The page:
Gjerde concedes that his restaurants would be more profitable if they operated more conventionally. His locally sourced raw materials are premium quality but expensive, and he can only charge so much in his dining rooms. An attempt at a Baltimore whole-animal butchery with an attached restaurant called Parts & Labor closed in 2018 after five years of trying to make it work. Americans are too accustomed to cheap factory-farmed meat, he believes, to pay what Parts & Labor had to charge in a business already known for thin margins. “The $1 hamburger is a fact of life,” he says. “The cost of industrial meat is so low and based on so many costs that can be pushed onto the workers and the environment.” Then he adds, “The failures are hard to take. They take a toll.”
Nevertheless, he leaped at the chance to open A Rake’s Progress in the Line, a Washington boutique hotel, in 2018. He also operates a coffee shop there and handles the catering for the hotel, which has presented its own challenges. Event planners want the tried-and-true: beef, chicken, salmon. Gjerde has to tell them, “Sorry, no salmon; how ’bout some rockfish?” And he’s got another project under way, to create a combined farmers’ market and vegetarian restaurant in an industrial area of the district that’s under redevelopment. He’s working with architects now and hopes to be open by the end of 2020.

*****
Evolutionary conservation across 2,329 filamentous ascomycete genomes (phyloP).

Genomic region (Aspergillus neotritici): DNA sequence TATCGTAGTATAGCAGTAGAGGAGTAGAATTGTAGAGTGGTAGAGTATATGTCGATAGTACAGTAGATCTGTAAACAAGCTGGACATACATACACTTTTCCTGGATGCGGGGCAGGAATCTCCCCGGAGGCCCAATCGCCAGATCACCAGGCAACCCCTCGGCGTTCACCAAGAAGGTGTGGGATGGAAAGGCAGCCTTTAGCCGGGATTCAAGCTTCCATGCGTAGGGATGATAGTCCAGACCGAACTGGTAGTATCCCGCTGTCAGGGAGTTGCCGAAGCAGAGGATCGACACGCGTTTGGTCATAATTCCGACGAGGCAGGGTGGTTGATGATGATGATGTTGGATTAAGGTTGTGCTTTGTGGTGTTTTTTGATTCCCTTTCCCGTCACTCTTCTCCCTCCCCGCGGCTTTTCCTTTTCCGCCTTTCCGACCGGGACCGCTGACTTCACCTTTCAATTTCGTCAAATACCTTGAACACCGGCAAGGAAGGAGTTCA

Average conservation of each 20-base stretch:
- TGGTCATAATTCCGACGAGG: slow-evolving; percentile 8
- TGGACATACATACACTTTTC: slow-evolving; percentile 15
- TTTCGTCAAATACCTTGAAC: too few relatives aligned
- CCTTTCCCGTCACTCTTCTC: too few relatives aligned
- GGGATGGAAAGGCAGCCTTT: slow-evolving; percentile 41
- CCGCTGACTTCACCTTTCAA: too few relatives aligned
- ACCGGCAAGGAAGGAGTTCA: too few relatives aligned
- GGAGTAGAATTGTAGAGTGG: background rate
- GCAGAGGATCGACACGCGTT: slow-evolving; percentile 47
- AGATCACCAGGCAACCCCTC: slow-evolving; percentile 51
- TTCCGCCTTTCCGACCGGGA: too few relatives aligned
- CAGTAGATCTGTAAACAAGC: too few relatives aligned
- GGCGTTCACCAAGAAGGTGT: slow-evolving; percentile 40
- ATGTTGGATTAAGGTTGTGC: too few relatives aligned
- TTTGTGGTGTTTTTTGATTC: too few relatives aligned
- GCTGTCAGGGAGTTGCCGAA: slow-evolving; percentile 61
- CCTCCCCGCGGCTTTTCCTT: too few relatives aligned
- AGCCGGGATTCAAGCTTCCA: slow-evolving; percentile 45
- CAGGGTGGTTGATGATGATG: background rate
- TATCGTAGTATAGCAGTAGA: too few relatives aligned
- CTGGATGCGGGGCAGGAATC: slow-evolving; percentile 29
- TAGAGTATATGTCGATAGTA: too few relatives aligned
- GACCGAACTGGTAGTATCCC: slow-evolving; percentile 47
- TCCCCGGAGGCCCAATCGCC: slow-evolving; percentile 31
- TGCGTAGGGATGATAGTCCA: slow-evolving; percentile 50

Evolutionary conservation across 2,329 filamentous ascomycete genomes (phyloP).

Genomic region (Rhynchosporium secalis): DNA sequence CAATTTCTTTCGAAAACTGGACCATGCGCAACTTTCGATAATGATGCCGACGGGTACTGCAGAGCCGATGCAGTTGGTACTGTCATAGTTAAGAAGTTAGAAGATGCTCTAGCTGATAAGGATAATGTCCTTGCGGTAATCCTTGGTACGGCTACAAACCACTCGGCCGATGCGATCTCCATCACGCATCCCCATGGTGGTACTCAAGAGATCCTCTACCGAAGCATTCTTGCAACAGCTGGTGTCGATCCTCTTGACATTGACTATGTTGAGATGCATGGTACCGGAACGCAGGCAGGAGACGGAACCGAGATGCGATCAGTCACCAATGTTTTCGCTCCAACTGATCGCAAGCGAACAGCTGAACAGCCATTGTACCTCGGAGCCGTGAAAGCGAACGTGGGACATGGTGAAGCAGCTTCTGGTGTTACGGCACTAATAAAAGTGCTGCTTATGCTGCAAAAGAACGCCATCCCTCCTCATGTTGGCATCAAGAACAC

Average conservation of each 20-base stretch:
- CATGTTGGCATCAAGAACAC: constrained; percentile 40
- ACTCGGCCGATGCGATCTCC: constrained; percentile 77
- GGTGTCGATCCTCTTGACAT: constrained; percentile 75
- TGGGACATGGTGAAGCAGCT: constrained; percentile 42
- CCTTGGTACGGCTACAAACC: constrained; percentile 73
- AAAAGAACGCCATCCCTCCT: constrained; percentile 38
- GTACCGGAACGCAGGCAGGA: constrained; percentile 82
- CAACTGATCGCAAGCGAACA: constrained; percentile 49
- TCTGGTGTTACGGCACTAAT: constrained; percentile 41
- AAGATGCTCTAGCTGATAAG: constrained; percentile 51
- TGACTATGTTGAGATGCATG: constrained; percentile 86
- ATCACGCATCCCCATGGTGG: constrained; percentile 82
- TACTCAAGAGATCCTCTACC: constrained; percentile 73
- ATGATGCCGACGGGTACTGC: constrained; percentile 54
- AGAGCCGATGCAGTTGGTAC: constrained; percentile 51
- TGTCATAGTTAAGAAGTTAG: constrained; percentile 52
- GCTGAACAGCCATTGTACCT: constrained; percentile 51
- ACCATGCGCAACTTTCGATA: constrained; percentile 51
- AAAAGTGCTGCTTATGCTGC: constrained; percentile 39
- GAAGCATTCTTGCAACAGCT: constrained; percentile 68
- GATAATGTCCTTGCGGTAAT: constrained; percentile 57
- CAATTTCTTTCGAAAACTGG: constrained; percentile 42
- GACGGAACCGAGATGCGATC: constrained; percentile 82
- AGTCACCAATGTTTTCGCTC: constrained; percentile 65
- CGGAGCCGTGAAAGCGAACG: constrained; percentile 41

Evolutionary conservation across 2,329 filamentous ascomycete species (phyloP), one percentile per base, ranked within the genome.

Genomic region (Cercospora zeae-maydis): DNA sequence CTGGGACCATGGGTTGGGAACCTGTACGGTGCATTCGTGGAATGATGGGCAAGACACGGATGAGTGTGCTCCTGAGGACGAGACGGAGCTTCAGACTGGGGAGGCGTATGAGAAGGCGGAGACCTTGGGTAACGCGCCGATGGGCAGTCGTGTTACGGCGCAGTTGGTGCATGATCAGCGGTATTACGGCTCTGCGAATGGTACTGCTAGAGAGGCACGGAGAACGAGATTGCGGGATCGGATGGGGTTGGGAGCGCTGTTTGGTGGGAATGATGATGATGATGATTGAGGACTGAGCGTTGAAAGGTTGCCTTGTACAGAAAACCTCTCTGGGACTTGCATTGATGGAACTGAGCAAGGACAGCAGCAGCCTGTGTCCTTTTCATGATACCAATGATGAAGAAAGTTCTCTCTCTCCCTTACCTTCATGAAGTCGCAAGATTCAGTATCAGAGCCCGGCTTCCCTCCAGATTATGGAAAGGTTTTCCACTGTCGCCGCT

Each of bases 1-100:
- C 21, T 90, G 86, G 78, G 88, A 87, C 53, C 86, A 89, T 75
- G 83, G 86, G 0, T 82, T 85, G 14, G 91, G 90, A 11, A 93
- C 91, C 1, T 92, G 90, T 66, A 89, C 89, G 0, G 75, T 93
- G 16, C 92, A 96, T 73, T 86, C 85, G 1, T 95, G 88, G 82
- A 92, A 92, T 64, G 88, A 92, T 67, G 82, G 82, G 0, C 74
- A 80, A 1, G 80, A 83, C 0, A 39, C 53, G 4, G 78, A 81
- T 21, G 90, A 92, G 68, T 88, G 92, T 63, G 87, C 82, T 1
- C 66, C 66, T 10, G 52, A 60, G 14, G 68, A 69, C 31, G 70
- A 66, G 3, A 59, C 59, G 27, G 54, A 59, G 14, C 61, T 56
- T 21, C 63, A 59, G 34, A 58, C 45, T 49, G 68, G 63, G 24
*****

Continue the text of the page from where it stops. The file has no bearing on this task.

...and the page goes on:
He admits that he’s disappointed that there are still so few restaurants like Woodberry Kitchen, disappointed that his ideas haven’t taken hold in more of the hospitality business. “You know, I’m part of a generation of older chefs. They’re more financially successful than me, they figured out what worked for them, and they weren’t looking to change. My hope was with younger chefs who were cooking and thinking about food in a way more open to what was going on. I still hope for that, but it’s hard to make money this way, and you’re not going to cook with a lot of the ingredients that you love.
“Solving how ingredients from local farmers can make a business go is something that I’m endlessly fascinated by. There are chefs whose cooking is their creative expression. I probably thought I would be one of those, and I’m not, you know, I didn’t have the technical ability or the imagination. But there’s another form of creativity that I find really satisfying, which is figuring out the problem of how we eat and how restaurants are part of that solution. Figuring out how to translate something that a local grower provides to something that our guests will love.”
It’s an idea big enough to keep him busy for a while.